Fueling The Future

<p>Fossil fuels transformed the world in the last century. The world is no longer willing to tolerate the negative effects of carbon dioxide emissions and other greenhouse gases. Finding a sustainable alternative form of energy to fossil fuels is important for mitigating climate change. The governments across the world currently provide some form of incentives for renewable (wind and solar) energy use by the consumers. At the same time the alternative energy innovative research and exciting new developments occurs across the world. Hydrogen is one such example, earth&rsquo;s most abundant element, that has attracted as an alternate fuel spotlight. Hydrogen fuel can be produced as a clean energy from fossil and renewable energy sources. They can be used in the transport sector and also displace the natural gas as a fuel with no carbon dioxide emissions at point source. Supply and demand laws of economics apart from the necessary infrastructure development will eventually push down prices to be more competitive with traditional fossil fuels and ultimately displace them on a global scale. Carbon dioxide could also be fuel of the future. Direct Air Capture (DAC) as one of the tools at our disposal for dealing with the greenhouse effect. Elon Musk recently pledged $100 million to fund a carbon-capture competition to build and demonstrate to pull carbon dioxide directly from air or oceans and lock away carbon dioxide permanently in an environmentally benign way and can scale the ideas to gigaton levels of carbon-dioxide removal. In addition, the fossil fuel industry developed the Carbon Capture and Sequestration (CCS) and the earliest capture technology was used for enhanced oil recovery. Aside from being stored, the carbon can also be re-purposed and sold to third parties like synthetic fuels, chemicals and building material, which is called carbon capture, utilization and storage (CCUS). As of 2020, globally there are 26 commercial CCS facilities in operation and is able to capture 40 million tonnes of C02 a year. Over the past 10 years, there are a number of innovations and improvements to enable us to save more energy and cost up to 70% less for new carbon capture processes. In the transition period, DAC and CCUS have got to prove themselves by demonstrating on large scale with valuable synthetic products not only to displace the fossil fuel but also compete with green hydrogen as it is becoming an increasingly viable option, due to an accelerated development planned by EU. &nbsp; <strong>Pattabhi Raman Narayanan</strong> Independent Consultant/ Former Technology Advisor at Shell</p>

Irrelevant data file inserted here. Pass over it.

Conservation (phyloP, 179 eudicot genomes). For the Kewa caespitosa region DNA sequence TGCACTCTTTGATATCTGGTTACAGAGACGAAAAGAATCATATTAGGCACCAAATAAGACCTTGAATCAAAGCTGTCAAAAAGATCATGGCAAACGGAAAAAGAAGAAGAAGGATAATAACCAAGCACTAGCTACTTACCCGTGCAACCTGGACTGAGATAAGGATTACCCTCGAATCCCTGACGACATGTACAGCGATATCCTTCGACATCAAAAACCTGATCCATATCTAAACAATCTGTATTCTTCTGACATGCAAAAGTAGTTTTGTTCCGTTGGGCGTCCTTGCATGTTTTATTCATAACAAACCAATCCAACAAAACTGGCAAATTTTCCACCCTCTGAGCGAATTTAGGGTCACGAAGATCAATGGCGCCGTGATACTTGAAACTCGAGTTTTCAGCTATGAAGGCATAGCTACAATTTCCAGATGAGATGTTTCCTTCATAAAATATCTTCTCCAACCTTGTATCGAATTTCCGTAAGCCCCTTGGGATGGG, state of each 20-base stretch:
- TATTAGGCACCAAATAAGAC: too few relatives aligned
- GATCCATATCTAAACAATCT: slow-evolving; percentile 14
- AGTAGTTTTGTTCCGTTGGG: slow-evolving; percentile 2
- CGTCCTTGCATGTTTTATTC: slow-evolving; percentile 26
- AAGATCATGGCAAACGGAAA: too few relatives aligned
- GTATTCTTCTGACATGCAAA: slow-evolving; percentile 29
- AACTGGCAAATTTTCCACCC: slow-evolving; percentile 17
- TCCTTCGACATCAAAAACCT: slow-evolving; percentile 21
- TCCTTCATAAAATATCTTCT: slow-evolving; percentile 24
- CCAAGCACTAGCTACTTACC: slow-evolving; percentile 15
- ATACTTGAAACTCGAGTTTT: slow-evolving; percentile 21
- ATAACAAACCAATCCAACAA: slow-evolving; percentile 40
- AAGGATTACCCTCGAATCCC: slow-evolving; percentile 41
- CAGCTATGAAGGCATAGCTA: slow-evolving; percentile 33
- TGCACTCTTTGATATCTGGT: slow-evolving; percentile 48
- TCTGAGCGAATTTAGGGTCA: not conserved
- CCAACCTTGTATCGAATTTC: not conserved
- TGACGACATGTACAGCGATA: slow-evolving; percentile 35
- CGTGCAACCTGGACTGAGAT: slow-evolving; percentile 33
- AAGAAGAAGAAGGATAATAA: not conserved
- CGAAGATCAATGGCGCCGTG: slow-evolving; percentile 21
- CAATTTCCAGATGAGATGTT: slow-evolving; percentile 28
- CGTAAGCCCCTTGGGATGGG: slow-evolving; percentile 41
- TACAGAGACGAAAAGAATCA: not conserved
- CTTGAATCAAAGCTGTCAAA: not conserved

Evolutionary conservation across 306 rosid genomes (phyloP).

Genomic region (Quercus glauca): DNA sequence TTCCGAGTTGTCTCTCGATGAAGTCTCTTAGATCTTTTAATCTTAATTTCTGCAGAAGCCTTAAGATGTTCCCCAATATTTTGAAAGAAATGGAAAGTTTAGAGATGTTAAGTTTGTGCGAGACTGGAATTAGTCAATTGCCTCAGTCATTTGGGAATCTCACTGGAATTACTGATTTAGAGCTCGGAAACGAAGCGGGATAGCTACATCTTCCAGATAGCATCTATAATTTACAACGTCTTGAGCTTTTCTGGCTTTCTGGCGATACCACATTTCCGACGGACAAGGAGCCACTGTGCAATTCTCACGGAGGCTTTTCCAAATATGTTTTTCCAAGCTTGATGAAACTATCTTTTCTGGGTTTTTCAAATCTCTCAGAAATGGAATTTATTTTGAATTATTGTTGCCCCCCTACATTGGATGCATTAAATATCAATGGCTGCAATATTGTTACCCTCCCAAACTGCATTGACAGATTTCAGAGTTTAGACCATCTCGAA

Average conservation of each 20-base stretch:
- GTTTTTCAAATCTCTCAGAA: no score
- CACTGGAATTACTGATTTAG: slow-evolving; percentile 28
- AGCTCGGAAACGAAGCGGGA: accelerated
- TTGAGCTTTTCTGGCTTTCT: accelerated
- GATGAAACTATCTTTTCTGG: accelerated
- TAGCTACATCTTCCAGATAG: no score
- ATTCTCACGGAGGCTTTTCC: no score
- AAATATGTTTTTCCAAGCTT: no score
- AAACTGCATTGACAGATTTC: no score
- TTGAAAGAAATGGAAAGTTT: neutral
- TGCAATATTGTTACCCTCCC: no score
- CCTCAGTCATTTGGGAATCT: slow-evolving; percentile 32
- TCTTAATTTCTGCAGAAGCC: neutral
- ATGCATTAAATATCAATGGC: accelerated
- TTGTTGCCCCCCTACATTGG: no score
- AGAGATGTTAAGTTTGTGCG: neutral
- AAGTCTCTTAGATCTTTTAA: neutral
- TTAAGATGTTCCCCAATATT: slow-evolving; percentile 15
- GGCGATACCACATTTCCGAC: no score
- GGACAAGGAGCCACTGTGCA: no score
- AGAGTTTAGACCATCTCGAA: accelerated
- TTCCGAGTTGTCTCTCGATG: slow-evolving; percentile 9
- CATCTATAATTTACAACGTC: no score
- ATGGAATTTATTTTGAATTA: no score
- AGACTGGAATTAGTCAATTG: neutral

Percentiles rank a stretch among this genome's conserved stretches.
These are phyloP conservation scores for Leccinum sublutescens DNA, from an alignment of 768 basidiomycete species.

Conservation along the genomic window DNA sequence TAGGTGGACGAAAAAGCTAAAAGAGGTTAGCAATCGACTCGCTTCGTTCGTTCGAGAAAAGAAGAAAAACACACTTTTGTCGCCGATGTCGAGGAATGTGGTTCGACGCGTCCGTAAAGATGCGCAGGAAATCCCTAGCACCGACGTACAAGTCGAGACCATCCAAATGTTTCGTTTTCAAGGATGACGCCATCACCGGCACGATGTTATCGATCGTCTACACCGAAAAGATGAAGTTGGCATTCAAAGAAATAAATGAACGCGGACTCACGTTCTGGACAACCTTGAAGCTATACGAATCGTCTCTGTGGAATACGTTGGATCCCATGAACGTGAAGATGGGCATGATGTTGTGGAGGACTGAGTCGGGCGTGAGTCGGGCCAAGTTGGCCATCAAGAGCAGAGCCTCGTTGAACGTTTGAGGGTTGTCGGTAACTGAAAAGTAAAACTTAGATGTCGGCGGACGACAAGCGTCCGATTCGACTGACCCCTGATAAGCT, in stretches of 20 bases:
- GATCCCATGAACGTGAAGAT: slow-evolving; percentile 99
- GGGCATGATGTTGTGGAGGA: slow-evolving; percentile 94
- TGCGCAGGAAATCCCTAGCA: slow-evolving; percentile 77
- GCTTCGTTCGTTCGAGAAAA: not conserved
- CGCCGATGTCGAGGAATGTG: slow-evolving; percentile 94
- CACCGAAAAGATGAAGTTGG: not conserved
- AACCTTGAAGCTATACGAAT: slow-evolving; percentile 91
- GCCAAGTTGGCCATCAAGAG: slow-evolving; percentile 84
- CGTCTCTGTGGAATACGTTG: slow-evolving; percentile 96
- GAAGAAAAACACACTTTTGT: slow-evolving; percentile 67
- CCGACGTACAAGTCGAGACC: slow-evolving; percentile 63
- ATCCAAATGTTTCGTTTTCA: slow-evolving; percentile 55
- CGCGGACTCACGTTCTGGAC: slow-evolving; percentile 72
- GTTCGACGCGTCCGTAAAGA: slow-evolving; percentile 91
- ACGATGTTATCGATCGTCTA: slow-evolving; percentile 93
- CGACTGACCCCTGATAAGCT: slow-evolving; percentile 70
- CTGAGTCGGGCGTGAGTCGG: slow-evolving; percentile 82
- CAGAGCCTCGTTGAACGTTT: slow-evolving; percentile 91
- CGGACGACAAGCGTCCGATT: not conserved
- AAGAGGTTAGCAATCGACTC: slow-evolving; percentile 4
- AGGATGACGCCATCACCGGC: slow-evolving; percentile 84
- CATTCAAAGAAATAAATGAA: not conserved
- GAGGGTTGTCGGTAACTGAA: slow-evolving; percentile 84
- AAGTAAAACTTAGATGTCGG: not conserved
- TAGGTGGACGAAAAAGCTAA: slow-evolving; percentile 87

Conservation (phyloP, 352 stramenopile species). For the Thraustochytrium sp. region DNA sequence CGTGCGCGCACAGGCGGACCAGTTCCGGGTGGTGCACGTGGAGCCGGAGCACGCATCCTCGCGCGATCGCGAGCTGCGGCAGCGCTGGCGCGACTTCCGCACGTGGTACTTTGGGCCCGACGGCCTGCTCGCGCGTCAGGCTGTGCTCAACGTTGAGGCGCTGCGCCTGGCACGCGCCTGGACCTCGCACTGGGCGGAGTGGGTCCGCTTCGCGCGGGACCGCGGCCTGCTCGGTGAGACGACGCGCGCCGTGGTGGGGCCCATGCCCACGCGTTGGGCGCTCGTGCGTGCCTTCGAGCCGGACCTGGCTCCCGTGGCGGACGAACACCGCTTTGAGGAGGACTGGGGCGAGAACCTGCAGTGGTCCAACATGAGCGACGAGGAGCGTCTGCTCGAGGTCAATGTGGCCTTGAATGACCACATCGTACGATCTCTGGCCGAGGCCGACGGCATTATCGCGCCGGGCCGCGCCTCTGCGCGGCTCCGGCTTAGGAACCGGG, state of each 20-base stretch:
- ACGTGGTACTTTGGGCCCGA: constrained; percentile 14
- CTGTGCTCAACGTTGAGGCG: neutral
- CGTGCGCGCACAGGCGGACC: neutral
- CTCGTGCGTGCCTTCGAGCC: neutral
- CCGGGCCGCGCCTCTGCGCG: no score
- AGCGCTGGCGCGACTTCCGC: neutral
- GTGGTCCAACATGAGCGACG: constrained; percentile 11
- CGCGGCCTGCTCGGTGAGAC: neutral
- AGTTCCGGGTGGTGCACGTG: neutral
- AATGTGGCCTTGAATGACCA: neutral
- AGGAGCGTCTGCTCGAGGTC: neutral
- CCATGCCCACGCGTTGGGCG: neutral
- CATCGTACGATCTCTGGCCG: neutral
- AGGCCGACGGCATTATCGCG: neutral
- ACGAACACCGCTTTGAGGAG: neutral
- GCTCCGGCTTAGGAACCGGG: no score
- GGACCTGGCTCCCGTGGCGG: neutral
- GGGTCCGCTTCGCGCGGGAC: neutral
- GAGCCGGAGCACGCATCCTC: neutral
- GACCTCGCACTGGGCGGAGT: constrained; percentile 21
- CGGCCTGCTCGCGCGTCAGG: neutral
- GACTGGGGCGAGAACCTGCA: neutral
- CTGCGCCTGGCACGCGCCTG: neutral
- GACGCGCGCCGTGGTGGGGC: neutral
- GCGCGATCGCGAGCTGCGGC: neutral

KR Expert - Pattabhi Raman Narayanan

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